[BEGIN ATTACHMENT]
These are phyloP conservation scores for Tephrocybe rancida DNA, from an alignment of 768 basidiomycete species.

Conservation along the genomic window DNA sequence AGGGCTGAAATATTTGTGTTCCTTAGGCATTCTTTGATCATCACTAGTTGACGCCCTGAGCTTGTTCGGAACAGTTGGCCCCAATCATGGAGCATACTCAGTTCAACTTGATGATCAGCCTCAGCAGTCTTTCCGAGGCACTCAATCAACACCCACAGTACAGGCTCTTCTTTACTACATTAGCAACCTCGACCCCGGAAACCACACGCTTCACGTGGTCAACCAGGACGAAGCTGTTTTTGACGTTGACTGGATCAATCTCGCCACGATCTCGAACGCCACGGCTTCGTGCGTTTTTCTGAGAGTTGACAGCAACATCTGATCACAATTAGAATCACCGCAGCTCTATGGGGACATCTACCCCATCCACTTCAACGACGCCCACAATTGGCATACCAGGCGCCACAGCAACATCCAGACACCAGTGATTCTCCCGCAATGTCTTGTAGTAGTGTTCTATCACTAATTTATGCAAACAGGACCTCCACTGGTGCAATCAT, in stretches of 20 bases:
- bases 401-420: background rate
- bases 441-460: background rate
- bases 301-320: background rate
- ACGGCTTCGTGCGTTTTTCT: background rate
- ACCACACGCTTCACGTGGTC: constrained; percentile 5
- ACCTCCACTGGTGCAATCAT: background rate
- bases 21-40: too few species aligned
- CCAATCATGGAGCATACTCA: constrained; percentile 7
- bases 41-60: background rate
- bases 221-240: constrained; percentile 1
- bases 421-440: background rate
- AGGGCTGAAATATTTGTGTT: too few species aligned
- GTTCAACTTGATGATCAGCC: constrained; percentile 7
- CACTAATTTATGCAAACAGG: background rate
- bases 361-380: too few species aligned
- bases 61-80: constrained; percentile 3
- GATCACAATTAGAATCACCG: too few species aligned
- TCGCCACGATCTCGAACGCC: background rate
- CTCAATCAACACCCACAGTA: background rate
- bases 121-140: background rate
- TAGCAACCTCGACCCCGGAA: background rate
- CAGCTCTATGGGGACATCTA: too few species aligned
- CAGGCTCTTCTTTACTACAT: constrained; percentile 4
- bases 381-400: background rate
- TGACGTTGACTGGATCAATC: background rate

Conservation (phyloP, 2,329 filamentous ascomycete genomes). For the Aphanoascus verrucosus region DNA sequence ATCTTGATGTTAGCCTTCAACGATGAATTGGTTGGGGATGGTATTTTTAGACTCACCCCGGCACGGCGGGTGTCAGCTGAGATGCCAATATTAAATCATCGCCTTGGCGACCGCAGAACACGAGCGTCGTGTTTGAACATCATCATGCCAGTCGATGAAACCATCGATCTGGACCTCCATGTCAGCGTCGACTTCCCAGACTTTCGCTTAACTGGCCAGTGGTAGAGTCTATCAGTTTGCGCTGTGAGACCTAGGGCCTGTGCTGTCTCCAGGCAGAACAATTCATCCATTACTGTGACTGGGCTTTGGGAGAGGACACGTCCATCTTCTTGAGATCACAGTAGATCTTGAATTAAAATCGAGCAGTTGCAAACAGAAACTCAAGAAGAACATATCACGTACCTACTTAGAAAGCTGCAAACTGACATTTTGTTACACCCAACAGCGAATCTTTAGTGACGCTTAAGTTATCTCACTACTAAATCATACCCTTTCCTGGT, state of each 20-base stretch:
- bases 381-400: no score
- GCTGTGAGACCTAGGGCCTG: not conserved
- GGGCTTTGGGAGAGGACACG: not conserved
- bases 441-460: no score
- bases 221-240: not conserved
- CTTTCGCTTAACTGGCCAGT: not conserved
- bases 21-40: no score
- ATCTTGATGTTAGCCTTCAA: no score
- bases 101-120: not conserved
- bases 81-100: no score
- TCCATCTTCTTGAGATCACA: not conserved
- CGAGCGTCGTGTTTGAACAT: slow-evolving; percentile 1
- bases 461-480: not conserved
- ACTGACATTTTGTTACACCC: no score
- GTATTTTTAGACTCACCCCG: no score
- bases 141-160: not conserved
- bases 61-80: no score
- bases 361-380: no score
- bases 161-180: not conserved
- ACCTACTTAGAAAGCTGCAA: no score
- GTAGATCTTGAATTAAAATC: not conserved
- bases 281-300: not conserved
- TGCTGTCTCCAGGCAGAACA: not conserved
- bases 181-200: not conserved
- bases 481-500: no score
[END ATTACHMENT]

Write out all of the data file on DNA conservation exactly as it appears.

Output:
These are phyloP conservation scores for Tephrocybe rancida DNA, from an alignment of 768 basidiomycete species.

Conservation along the genomic window DNA sequence AGGGCTGAAATATTTGTGTTCCTTAGGCATTCTTTGATCATCACTAGTTGACGCCCTGAGCTTGTTCGGAACAGTTGGCCCCAATCATGGAGCATACTCAGTTCAACTTGATGATCAGCCTCAGCAGTCTTTCCGAGGCACTCAATCAACACCCACAGTACAGGCTCTTCTTTACTACATTAGCAACCTCGACCCCGGAAACCACACGCTTCACGTGGTCAACCAGGACGAAGCTGTTTTTGACGTTGACTGGATCAATCTCGCCACGATCTCGAACGCCACGGCTTCGTGCGTTTTTCTGAGAGTTGACAGCAACATCTGATCACAATTAGAATCACCGCAGCTCTATGGGGACATCTACCCCATCCACTTCAACGACGCCCACAATTGGCATACCAGGCGCCACAGCAACATCCAGACACCAGTGATTCTCCCGCAATGTCTTGTAGTAGTGTTCTATCACTAATTTATGCAAACAGGACCTCCACTGGTGCAATCAT, in stretches of 20 bases:
- bases 401-420: background rate
- bases 441-460: background rate
- bases 301-320: background rate
- ACGGCTTCGTGCGTTTTTCT: background rate
- ACCACACGCTTCACGTGGTC: constrained; percentile 5
- ACCTCCACTGGTGCAATCAT: background rate
- bases 21-40: too few species aligned
- CCAATCATGGAGCATACTCA: constrained; percentile 7
- bases 41-60: background rate
- bases 221-240: constrained; percentile 1
- bases 421-440: background rate
- AGGGCTGAAATATTTGTGTT: too few species aligned
- GTTCAACTTGATGATCAGCC: constrained; percentile 7
- CACTAATTTATGCAAACAGG: background rate
- bases 361-380: too few species aligned
- bases 61-80: constrained; percentile 3
- GATCACAATTAGAATCACCG: too few species aligned
- TCGCCACGATCTCGAACGCC: background rate
- CTCAATCAACACCCACAGTA: background rate
- bases 121-140: background rate
- TAGCAACCTCGACCCCGGAA: background rate
- CAGCTCTATGGGGACATCTA: too few species aligned
- CAGGCTCTTCTTTACTACAT: constrained; percentile 4
- bases 381-400: background rate
- TGACGTTGACTGGATCAATC: background rate

Conservation (phyloP, 2,329 filamentous ascomycete genomes). For the Aphanoascus verrucosus region DNA sequence ATCTTGATGTTAGCCTTCAACGATGAATTGGTTGGGGATGGTATTTTTAGACTCACCCCGGCACGGCGGGTGTCAGCTGAGATGCCAATATTAAATCATCGCCTTGGCGACCGCAGAACACGAGCGTCGTGTTTGAACATCATCATGCCAGTCGATGAAACCATCGATCTGGACCTCCATGTCAGCGTCGACTTCCCAGACTTTCGCTTAACTGGCCAGTGGTAGAGTCTATCAGTTTGCGCTGTGAGACCTAGGGCCTGTGCTGTCTCCAGGCAGAACAATTCATCCATTACTGTGACTGGGCTTTGGGAGAGGACACGTCCATCTTCTTGAGATCACAGTAGATCTTGAATTAAAATCGAGCAGTTGCAAACAGAAACTCAAGAAGAACATATCACGTACCTACTTAGAAAGCTGCAAACTGACATTTTGTTACACCCAACAGCGAATCTTTAGTGACGCTTAAGTTATCTCACTACTAAATCATACCCTTTCCTGGT, state of each 20-base stretch:
- bases 381-400: no score
- GCTGTGAGACCTAGGGCCTG: not conserved
- GGGCTTTGGGAGAGGACACG: not conserved
- bases 441-460: no score
- bases 221-240: not conserved
- CTTTCGCTTAACTGGCCAGT: not conserved
- bases 21-40: no score
- ATCTTGATGTTAGCCTTCAA: no score
- bases 101-120: not conserved
- bases 81-100: no score
- TCCATCTTCTTGAGATCACA: not conserved
- CGAGCGTCGTGTTTGAACAT: slow-evolving; percentile 1
- bases 461-480: not conserved
- ACTGACATTTTGTTACACCC: no score
- GTATTTTTAGACTCACCCCG: no score
- bases 141-160: not conserved
- bases 61-80: no score
- bases 361-380: no score
- bases 161-180: not conserved
- ACCTACTTAGAAAGCTGCAA: no score
- GTAGATCTTGAATTAAAATC: not conserved
- bases 281-300: not conserved
- TGCTGTCTCCAGGCAGAACA: not conserved
- bases 181-200: not conserved
- bases 481-500: no score